Hurricane Zeta pictured October 28, 2020, centered over the Gulf of Mexico about 145 miles (235 km) southwest of the mouth of the Mississippi River and about 155 miles (255 km) south-southwest of New Orleans, LA.
By Sheela Tobben (Bloomberg) –It’s the year of the unprecedented and the hurricane season has been no exception.
A record-breaking hurricane season shut in an OPEC-nation amount of oil during a global pandemic that decimated demand and sent crude stockpiles soaring. Between tropical storm Cristobal in early June and the latest Greek alphabet soup of tempests disrupting oil platforms in the Gulf, offshore drillers have had to shut about 41 million barrels of production, the most in government data going back to 2010.
The amount equates to about 270,000 barrels a day, or roughly the same rate of production as in OPEC member Republic of Congo. The productions shut-ins helped steer swollen U.S. crude inventories to a six-month low after the last hurricane, Zeta, swept through in the week of October 30.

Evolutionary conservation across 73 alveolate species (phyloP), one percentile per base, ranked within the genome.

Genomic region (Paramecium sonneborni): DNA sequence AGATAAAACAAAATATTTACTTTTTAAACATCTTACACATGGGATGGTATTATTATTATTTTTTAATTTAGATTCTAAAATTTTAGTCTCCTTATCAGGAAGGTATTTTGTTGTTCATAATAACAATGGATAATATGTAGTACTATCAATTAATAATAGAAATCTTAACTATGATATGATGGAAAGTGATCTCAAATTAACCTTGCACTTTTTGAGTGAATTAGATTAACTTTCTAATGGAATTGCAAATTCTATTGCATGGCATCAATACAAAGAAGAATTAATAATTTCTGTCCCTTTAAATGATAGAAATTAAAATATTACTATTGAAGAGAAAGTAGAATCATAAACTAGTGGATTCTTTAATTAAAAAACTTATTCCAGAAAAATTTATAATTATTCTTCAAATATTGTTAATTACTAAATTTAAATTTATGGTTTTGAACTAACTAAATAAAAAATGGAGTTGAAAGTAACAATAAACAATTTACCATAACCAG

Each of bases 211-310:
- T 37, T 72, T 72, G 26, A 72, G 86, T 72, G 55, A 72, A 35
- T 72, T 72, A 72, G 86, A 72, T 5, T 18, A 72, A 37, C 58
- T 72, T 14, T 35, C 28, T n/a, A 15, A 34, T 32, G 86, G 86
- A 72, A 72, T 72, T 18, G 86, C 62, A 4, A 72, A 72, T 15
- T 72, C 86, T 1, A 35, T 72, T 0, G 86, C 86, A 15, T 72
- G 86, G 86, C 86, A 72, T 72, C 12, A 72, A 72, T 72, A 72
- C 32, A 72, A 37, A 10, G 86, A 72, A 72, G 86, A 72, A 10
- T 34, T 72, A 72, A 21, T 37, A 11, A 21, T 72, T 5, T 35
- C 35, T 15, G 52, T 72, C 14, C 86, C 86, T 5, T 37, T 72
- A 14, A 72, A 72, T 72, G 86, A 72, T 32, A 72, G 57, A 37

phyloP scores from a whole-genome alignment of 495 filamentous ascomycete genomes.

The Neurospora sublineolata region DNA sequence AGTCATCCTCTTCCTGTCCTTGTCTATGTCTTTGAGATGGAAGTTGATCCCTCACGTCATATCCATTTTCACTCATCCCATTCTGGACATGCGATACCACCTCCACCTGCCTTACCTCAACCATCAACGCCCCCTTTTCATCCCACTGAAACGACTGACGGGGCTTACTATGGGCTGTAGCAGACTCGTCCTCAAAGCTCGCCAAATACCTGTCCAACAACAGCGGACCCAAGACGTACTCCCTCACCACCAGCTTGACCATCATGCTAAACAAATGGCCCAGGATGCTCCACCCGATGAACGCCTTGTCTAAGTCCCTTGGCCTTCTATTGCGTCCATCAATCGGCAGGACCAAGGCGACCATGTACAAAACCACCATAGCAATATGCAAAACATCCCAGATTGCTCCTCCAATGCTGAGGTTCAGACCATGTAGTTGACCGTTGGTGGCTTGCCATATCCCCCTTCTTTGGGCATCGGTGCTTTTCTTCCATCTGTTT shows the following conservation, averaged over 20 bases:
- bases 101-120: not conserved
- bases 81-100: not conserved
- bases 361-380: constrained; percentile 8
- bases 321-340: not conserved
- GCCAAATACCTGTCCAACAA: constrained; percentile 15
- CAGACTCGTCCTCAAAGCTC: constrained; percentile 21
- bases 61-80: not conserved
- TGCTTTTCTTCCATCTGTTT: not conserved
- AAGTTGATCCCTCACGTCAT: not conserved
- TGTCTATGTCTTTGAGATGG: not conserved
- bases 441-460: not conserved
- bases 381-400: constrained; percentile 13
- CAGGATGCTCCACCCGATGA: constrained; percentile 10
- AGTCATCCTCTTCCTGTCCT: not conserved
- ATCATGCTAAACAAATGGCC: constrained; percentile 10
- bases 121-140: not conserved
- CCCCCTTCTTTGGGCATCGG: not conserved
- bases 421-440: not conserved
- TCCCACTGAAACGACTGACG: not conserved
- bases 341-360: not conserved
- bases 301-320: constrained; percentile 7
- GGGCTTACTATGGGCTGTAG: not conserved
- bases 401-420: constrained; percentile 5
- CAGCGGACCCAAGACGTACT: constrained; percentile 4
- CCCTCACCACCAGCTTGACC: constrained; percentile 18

The record 12 storms to hit the U.S. so far this year, out of an all-time-high 29 systems formed in the Atlantic, would probably have made much more of a splash in oil prices had they not happened against the backdrop of an historic virus-driven market crash.
Now all eyes are on the prospects of a vaccine that may get life back to normal and restore global demand for gasoline, diesel and jet fuel.
© 2020 Bloomberg L.P.
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